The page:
Isle of Wight


map by Peter Richards

The Isle of Wight was one of those places in Britain that were by-passed by the age of "Railway Mania", despite the populous lobbying for a line. In 1852 a meeting was convened in Newport to press the cause for one to be built but powerful landowning interests, as so often on the mainland, managed to muster much support opposing the proposals. A Bill did reach Parliament butfailed to gain the support necessary and died.

02 class W27 leaves Shanklin station and moves on to the single line to Sandown on a Ventnor - Ryde train in 1963. Trains invariably ran smokebox first on outward services from Ryde and bunker first on return.

photograph by Keith Harwood

Not to be deterred, further attempts were made and in 1862 the first line, the Cowes & Newport Railway, opened between those two towns. The Isle of Wight Railway opened from Ryde to Shanklin in 1864 and on to Ventnor in 1866, then opened a branch from Brading to Bembridge Harbour in 1882. The isolated C&NR was connected to the rest of the system when the Ryde & Newport Railway arrived in 1875, having left the IoWR at Smallbrook Junction (no station) and travelled west to Newport via Haven Street. These latter two companies merged to form the Isle of Wight Central Railway in 1877, which also included the virtually bankrupt Isle of Wight (Newport Junction) Railway that was promoted from Newport, via Merstone, to Sandown on the IWR. During 1888/9 the Freshwater, Yarmouth & Newport Railway opened and was worked until 1913 by the IWCR, after which date it worked the line itself. The FY&NR had grand schemes for a tunnel under the Solent to the mainland, but all it managed was a ferry connection at Yarmouth!
Pier A typical Island train. O2 class Nº24 Calbourne with a train of old rolling stock long retired from mainland duties.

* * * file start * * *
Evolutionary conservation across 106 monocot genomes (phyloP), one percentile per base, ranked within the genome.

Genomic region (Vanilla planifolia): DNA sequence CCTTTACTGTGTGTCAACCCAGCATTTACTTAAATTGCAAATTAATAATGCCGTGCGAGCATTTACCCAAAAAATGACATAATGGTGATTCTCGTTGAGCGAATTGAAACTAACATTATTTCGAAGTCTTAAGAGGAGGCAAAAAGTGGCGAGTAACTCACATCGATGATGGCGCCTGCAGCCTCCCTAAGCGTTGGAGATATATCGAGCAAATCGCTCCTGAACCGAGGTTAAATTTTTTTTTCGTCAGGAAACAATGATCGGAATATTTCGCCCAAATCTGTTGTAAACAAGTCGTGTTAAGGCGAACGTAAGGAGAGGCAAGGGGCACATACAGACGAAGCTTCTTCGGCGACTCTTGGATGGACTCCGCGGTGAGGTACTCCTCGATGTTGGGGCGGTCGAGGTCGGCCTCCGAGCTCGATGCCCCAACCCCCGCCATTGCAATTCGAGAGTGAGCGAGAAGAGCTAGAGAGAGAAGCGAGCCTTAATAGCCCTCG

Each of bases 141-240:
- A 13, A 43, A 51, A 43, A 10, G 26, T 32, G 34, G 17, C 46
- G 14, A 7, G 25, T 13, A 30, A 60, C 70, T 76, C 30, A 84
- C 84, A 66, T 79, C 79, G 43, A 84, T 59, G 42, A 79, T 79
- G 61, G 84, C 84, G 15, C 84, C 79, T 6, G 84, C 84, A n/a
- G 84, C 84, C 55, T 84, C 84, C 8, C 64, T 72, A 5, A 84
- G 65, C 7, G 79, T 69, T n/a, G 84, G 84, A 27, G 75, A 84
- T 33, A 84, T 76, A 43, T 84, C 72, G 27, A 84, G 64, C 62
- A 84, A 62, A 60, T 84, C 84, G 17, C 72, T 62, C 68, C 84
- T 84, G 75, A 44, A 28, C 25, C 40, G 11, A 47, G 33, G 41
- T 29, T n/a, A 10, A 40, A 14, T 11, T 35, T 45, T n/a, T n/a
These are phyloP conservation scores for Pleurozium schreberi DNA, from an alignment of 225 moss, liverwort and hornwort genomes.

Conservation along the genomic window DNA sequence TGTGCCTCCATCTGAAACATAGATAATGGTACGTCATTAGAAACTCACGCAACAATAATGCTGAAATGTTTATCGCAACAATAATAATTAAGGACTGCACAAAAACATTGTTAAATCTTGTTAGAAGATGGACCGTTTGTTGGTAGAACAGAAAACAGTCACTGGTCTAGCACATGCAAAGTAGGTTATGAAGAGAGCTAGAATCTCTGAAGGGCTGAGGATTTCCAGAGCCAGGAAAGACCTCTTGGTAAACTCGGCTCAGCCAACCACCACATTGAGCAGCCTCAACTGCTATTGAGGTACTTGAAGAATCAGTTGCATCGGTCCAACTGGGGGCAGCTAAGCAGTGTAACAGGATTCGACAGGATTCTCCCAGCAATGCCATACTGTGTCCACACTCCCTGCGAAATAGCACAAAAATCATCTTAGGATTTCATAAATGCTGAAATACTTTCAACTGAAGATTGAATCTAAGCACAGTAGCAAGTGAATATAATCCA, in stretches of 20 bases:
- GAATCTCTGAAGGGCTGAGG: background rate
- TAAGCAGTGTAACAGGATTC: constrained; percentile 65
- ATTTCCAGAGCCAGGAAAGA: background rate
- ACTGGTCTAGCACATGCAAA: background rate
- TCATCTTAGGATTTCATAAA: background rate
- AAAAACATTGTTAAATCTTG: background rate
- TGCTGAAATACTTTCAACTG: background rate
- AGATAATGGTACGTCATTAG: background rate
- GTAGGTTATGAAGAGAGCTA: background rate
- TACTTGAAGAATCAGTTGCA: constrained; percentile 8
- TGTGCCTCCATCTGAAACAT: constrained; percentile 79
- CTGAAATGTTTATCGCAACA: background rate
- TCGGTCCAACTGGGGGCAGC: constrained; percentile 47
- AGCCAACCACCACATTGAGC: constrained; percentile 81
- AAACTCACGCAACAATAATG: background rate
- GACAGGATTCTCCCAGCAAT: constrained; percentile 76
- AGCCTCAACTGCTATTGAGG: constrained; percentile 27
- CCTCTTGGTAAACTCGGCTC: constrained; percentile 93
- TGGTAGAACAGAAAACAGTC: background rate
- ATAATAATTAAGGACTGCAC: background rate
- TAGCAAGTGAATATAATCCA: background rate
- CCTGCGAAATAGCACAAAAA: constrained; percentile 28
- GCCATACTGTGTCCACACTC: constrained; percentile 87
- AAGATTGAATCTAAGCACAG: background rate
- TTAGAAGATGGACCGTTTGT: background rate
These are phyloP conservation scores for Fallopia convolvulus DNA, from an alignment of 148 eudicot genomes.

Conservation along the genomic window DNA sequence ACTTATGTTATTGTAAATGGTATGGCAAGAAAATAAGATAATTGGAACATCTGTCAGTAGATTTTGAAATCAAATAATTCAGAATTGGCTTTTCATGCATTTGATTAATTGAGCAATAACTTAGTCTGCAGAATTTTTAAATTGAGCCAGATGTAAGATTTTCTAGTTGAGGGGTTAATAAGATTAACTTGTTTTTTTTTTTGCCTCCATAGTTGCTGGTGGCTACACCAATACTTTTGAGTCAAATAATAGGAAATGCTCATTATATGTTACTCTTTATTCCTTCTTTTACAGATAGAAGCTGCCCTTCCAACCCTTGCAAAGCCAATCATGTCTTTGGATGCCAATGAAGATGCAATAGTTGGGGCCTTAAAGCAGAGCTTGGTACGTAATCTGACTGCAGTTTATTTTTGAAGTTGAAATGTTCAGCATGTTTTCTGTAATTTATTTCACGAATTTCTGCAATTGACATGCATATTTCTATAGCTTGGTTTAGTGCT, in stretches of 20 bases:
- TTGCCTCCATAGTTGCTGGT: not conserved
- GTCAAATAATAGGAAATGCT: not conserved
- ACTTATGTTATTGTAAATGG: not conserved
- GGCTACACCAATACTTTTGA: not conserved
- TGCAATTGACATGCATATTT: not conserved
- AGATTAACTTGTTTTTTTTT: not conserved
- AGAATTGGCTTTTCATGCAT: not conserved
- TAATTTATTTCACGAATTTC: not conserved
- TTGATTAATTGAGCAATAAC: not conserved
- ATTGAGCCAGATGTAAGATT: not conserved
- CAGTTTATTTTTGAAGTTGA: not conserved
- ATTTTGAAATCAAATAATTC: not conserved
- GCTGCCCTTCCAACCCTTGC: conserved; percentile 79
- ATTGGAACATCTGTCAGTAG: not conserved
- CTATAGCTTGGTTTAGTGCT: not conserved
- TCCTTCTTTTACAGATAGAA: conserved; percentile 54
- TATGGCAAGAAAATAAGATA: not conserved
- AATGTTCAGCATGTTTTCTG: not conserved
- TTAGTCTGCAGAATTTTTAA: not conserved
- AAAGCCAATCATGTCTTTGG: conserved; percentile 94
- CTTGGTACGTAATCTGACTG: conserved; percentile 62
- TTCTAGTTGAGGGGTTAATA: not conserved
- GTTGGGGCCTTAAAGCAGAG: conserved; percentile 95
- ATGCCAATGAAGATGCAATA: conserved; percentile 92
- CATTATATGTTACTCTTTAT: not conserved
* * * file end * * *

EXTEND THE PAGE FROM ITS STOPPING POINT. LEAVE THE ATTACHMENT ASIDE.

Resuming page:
photograph by Mike Morant

The connection at Ryde (the main entry point) between the ferry from Portsmouth and the Railway station was either a long walk or an inadequate horse, later electric, petrol and finally diesel, tram ride the length of Ryde Pier, something that caused extreme annoyance to the LB&SCR and the LSWR, providers of the mainland trains to Portsmouth. The trams were two pairs of four wheel cars. In 1880 the LBSC and LSW took matters into their own hands and built a joint line, worked by the IWR and the IWCR, from Ryde Pierhead to an end-on connection with the IWR station. The tramway closed in 1969. Finally, in 1900 the IWCR opened a branch from Merstone to Ventnor West where the station's siting, being more convenient for the town than the IWR's station high above it, did not lead to capturing much traffic from the rival route. The island, just 24 miles by 14, now had some 56 miles of standard gauge railway operated by three independent companies, plus the two mainland companies along the pier.
On a clear winter's day in 1963, 02 class W28 climbs slowly towards Sandown on the double track section from Brading. This was one of only two double track sections on the IOW system (the other was from Ryde Pier Head to Smallbrook Junction, during the summer months).

photograph by Keith Harwood

W30 Nameplate All the locos that worked on the Island during Southern and British Railways days continued the practice of most of the original railways and were named after places on the island. Here is the nameplate from W30 Shorwell photographed during BR days.

photograph: Mike Morant collection


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IoW Page 2 | Ashey | Brading | Cowes | Haven Street | Mill Hill | Newport | Ryde | Ryde MPD | Ryde Pier | Shanklin | Ventnor | Wroxall

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This page was last updated 14 April 2003

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